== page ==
Rising water levels due to tides, storms, and climate change also present a risk for waterfront property owners. Erosion can change the shape and size of waterfront property, literally washing away the valuable land over time. Seawall specialists can help determine the specific risks and formulate a prescription for land protection.

Extra costs

Waterfront property comes at a premium, for sure. For example, in Jacksonville, Florida, buyers pay 72% more to live on the water. That increased property value brings with it higher taxes, not necessarily because of increased levies but due more to the increase in the home’s valuation assessment.

In addition, waterfront property owners must be aware of the increased cost of insurance. Due to increased risks of flooding and wind, some insurance companies may not insure oceanfront property, or they may require additional premiums. A separate flood insurance policy may be required, as well, especially when it comes to obtaining a mortgage for a waterfront home.

Utilities might be less accessible in some waterfront locations, and that may lead to additional costs, too. Some waterfront homes may lack connection to municipal water sources and might therefore need a well or a septic tank. Septic pumping alone costs an average of $398.

Extra maintenance

Wear and tear on waterfront property increases at a great rate due to elemental exposure. Homeowners should be prepared to maintain a rigorous maintenance schedule and take additional maintenance expenses into consideration.

Seawall, dock, and boat lift maintenance are obvious factors. But even regular systems like the HVAC are subject to additional wear and tear. The lifespan of a regular HVAC unit is usually 15 to 20 years; for beachfront homes, the salt air cuts that timeline in half.

Waterfront property owners may be required to maintain the body of water adjacent to their land as well. According to the Minnesota Lakes and Rivers Advocates, costs associated with treating lakes for invasive species are covered by the lakeshore landowners rather than by any government agency.

Reduced privacy

Though it may seem counterintuitive considering those peaceful views, in some waterfront areas, homeowners may experience a loss of privacy. Boat traffic and open yards could mean that everything is “on display” for neighbors and tourists.

“Some canals have more traffic than others,” Burtch says, so it’s important to be clear with your agent about your level of tolerance for that kind of traffic. When considering a home, buyers may want to visit both on a weekday and a weekend (during peak season, if possible) to gauge the level of privacy in the area.

A person looking at a storm near a waterfront home.
Source: (Shashank Sahay / Unsplash)

Tips for buying waterfront property

In light of the awesome benefits and also the very real drawbacks of waterfront property ownership, here are some important tips for those who are thinking about taking the plunge.

  1. Work with a waterfront specialist. It’s important to choose a real estate agent with specific experience in navigating the caveats of waterfront sales. Our HomeLight buyers directory can help.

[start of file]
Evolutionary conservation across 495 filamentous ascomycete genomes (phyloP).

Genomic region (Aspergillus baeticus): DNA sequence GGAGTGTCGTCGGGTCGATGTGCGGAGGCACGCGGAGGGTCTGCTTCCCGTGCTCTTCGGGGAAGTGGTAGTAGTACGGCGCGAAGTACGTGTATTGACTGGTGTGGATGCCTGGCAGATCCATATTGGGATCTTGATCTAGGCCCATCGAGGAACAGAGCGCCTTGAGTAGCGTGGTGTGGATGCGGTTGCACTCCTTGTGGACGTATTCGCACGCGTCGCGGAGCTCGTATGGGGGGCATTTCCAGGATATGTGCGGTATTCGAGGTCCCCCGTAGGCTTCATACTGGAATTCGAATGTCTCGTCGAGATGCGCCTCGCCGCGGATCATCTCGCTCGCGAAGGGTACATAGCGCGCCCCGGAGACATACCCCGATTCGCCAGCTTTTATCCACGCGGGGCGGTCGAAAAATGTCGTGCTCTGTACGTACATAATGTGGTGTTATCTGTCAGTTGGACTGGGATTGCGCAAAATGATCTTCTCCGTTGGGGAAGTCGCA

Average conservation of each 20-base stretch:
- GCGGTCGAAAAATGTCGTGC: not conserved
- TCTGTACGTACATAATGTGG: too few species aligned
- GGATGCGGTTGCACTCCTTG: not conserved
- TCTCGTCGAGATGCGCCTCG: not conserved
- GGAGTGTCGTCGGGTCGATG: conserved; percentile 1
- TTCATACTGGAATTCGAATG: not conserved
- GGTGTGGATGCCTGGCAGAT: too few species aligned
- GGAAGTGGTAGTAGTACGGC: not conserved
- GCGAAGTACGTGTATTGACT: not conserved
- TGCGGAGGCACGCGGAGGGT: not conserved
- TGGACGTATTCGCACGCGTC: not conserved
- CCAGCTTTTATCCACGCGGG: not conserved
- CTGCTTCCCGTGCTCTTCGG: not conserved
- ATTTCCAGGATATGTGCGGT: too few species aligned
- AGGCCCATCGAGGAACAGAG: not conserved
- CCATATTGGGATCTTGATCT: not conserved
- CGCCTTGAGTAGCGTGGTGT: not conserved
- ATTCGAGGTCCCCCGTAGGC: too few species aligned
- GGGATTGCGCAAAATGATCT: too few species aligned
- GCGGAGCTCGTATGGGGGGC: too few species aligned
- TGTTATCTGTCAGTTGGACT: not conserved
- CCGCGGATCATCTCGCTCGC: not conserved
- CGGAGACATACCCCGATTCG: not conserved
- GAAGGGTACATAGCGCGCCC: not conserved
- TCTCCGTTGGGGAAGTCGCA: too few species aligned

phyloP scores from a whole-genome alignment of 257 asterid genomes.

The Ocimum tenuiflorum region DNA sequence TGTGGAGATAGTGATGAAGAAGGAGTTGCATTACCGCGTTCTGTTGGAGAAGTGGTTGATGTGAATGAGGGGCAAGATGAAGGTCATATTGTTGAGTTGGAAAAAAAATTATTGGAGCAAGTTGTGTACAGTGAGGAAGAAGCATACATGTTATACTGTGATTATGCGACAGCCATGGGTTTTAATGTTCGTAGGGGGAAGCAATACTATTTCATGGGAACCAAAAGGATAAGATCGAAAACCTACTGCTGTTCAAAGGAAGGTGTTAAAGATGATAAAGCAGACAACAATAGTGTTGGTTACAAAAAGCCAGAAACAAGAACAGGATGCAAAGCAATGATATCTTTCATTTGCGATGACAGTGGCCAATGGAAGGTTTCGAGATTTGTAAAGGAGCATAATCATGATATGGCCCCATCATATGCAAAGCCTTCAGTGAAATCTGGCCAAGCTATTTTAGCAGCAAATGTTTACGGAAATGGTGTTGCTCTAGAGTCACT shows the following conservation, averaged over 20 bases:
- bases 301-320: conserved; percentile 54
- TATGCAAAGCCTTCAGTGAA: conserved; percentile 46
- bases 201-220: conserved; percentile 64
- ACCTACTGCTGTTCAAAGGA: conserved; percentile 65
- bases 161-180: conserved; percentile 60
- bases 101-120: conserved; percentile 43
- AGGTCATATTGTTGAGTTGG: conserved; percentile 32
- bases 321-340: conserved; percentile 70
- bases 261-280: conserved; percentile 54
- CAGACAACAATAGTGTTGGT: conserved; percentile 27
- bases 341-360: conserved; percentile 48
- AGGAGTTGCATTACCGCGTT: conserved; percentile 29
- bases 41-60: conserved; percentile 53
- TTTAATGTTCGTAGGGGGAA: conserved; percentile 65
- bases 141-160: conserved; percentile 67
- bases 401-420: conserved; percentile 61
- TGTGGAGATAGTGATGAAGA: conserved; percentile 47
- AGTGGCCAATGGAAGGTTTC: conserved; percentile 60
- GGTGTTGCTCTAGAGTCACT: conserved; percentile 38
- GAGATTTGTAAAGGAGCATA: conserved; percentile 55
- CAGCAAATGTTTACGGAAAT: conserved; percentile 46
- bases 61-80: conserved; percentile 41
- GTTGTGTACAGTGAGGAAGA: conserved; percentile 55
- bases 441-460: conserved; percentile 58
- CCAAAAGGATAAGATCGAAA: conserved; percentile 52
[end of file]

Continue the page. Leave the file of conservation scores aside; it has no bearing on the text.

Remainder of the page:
2. Don’t skimp on inspections. Besides the basic home inspection, you should also consider a foundation inspection, a seawall inspection, and possibly even a soil and water inspection. Ask your real estate agent for help.
  3. Make sure you get flood insurance. Even if the FEMA map says you don’t “need” it, flood insurance is a good idea when there’s water right outside your door. At an average of $642 per year, it’s a relatively cheap coverage considering the potential for damage.
  4. Don’t get carried away imagining a lifestyle you don’t currently live. One look at the lake might have you canoeing every day in your mind. But is that realistic considering your current stage of life?
  5. Consider adverse weather and what it could do to the house. Coastal areas are prone to storms –– is your house prepared? Ask your agent and inspector about storm readiness factors including windows, doors, roof construction, and hurricane measures (if applicable).
  6. Know what improvements you can and cannot make. HOA bylaws and local government ordinances for waterfront communities can dictate improvements on both land and water. For instance, you may be limited in terms of the length or type of dock you can build.
  7. Talk to the neighbors. Good questions to ask include questions about:
    • Noise levels
    • Community involvement
    • Area wildlife
    • Rules that may or may not be noted on the listing
    • Safety protocols (especially around swimming and boating)
    • Any recent or upcoming assessments, such as dredging or water quality
    • Overall costs
  8. Check utility costs. Your real estate agent can ask for utility cost estimates from the listing agent.
  9. Look at dock and outbuilding permits. Make sure that any buildings and docks have been properly permitted in order to ensure compliance with local laws.
  10. Research the water itself. Have an analysis of the water done in order to determine its safety for swimming and watersports. Research the channels surrounding the home, along with their depths and wake speeds.
  11. Pay close attention to comps to make sure they are fair. Make sure that comps include important factors, such as similar water frontage and seawall age, as well as traditional lot and house statistics.

Waterfront property can be a great purchase, as long as buyers go in with eyes wide open. Be cautious and intentional in your search, so that your waterfront home can be everything you dreamed it would be!

Header Image Source: (Dan Erickson / Unsplash)